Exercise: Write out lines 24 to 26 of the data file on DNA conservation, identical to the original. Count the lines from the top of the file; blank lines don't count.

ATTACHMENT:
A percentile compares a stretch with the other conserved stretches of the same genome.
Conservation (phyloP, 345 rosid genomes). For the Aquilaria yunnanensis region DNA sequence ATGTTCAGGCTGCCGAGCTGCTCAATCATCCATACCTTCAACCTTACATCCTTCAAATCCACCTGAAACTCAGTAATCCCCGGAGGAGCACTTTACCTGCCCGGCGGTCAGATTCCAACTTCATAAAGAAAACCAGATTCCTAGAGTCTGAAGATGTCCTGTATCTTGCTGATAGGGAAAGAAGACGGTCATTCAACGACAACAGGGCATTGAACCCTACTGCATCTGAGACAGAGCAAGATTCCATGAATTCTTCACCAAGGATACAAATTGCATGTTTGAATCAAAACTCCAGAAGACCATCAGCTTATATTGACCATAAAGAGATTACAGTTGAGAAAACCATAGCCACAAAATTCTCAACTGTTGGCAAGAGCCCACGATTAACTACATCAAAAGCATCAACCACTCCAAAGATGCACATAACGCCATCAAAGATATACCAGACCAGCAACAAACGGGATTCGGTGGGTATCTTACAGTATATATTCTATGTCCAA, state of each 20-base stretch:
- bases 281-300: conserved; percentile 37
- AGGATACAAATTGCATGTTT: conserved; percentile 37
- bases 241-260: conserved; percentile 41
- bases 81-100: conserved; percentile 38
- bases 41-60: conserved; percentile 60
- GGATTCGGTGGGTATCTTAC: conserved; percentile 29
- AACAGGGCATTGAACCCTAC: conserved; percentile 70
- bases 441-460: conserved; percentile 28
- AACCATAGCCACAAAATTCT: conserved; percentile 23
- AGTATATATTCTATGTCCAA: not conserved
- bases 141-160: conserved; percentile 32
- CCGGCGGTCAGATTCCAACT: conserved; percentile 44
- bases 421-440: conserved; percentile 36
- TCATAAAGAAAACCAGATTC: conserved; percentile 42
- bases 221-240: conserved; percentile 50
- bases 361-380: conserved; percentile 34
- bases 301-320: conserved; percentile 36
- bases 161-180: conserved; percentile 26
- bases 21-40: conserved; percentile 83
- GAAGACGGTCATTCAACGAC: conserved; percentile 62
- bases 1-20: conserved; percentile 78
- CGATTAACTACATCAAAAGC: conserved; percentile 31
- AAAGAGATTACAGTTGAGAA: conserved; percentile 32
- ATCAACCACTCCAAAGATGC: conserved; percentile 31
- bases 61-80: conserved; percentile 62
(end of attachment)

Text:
- CGATTAACTACATCAAAAGC: conserved; percentile 31
- AAAGAGATTACAGTTGAGAA: conserved; percentile 32
- ATCAACCACTCCAAAGATGC: conserved; percentile 31